Bringing people together

Producing a series requires clear communication between all the entities involved, especially as shows develop over time. And in the case of Common Tread, there were a lot of moving pieces in a lot of different locations.

It’s one of the reasons Jeff found so essential to the process.

With six Outpost editors working on Premiere Pro either from their homes or at the facility, Riverside director Alex Chaloff was also able to easily communicate with them through directly in their Premiere cuts from wherever he was.

“They’re basically all working in unison together,” Jeff says. Which made all the difference given not only the distance between directors, clients, EPs, and editors, but also just personally for Jeff.

“I’m always juggling multiple projects,” he says.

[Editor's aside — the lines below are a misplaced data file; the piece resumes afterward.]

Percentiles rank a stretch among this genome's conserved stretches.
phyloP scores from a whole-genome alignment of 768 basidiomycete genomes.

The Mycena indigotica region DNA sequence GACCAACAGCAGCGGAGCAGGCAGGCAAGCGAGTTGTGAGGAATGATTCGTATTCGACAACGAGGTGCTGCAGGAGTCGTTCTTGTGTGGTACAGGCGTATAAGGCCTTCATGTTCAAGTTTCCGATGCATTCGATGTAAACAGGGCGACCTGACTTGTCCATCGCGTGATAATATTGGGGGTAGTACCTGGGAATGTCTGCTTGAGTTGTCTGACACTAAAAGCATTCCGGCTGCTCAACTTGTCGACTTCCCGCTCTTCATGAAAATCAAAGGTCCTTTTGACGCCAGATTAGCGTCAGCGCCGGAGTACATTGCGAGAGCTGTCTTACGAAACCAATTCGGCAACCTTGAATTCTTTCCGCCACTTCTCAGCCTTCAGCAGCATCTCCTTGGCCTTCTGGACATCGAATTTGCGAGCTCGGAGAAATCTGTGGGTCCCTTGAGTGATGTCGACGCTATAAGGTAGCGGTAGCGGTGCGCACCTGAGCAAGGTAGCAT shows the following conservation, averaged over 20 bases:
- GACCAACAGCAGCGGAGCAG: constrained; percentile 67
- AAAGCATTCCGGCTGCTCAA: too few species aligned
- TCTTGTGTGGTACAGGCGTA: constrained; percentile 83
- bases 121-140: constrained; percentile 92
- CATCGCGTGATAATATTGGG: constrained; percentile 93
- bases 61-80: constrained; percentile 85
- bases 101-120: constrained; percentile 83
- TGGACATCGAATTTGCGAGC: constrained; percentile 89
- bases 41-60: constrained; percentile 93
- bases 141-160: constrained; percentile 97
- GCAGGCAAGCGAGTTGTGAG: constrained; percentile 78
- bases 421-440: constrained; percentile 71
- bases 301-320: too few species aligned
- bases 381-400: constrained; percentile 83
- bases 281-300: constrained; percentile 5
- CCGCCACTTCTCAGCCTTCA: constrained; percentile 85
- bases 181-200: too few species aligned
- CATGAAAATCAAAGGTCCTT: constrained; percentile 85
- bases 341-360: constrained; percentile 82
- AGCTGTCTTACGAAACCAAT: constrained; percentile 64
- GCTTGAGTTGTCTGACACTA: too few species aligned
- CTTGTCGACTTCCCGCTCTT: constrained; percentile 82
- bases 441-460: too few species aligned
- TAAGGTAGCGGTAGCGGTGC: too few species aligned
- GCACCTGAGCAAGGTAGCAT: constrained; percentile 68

“And all Lucas has to do is text me when there’s something to look at and I can just go in and make notes really fast and then he’s got another cut to look at within an hour. I wouldn’t have a company if I couldn’t move at this pace, and there’s really nothing else that allows me to.”

Jeff even uses nowadays to keep cuts of all of his directors’ reels.

“I tell all my directors to put their best content into a folder and that way I can curate it and submit their work for jobs almost instantaneously.”

Sometimes it’s even faster just to try things than to talk about them.

For Outpost, has been an integral part of their workflow that likewise allows them to receive notes and respond easily.